I’ll take a break and return in early January. Here’s wishing you a fabulous New Year and all the best for 2010.


Please be patient …

September 30, 2008

Power’s down here at the military base which means I’m on the laptop battery for about another hour. No power means no coffee and a generally grumpy pete. So to cheer myself up I’ve put up some cool wrapping paper (by Cape Town-based illustrator Alex Latimer of The Western Nostril fame) on my office wall.

Without the coffee I have a feeling it’s going to be one of those sloooow days.


Annie Leibowitz: Playfully serious

August 25, 2008

Saw the Annie Leibowitz documentaty (Life Through a Lens) on Saturday. What an amazing portrait photographer. Lots to think about. What struck me, amongst many things, was the down-to-earth way she interacts with people she photographs. Unpretentious, professional, authentic, driven, an ability to engage with her subjects in a way that draws out the essence of them (as problematic as that expression is) and takes it, in her own words, to another level. The sheer volume of work (over at least 40 years); the quintessential rock-and-roll photographer of her generation.

I was thinking about what the psychoanalyst Emmanuel Ghent talks about as surrender: an active conscious effort to let things happen. Not forcing yourself on the world but working with things. A slow openness to life and other people. Perhaps that’s also what impressed me – her ability with people. She doesn’t come across as narcissistic or full of herself. She’s very talented but she just interacts with people in a way which allows them to be themselves. They relax with her and so she is able to take extraordinary pictures of them.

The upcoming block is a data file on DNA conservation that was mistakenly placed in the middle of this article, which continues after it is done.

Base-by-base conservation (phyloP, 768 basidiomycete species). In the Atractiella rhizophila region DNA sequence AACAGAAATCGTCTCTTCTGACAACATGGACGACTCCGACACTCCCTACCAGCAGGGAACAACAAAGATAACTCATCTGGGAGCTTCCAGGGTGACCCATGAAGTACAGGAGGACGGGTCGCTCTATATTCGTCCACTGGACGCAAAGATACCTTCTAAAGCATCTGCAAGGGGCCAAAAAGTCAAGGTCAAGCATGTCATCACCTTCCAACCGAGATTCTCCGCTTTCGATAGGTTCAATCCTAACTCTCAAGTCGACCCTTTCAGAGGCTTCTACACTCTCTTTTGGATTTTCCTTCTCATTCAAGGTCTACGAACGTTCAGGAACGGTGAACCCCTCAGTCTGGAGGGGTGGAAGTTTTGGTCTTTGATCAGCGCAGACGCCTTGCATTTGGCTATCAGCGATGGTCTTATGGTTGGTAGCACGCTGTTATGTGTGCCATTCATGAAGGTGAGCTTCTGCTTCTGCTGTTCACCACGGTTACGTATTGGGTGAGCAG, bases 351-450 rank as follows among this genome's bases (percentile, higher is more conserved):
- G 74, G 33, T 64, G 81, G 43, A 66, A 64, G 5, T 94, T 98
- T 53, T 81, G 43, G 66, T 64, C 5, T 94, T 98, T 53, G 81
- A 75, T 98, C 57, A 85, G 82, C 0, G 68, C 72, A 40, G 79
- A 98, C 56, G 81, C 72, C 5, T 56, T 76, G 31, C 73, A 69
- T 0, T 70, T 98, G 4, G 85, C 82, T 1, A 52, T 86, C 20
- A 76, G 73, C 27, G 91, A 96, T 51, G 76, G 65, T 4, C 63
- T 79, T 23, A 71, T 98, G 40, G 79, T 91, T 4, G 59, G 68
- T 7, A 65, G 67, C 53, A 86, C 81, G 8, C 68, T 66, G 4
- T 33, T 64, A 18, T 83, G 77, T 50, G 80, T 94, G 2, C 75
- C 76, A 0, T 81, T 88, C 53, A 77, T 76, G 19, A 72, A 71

But there’s also a conceptualisation that takes place. What is it that this person’s work represents or where they are right now? Bette Midler in a bed of roses, Whoopee Goldberg in a bath of milk, Sting in the desert. They’re very short stories but very powerful. And then the lavish Vanity Fair covers (extravagant sets and costumes, marching bands, opulence etc.)
Very inspirational. Makes me want to go out and take more photographs (and sift through my own photographs and put them in albums, put them up on my office wall).

She’s got this almost deadpan way of talking which is relaxed and serious at the same time, which seems to match her style of photography which is playful and serious simultaneously. Those “fierce” looks of the dancers (with one dancer having a playful smile). I love that she didn’t make them all deadpan. And the photograph of Miley Cyrus is pretty tame – I really can’t see what the fuss was about.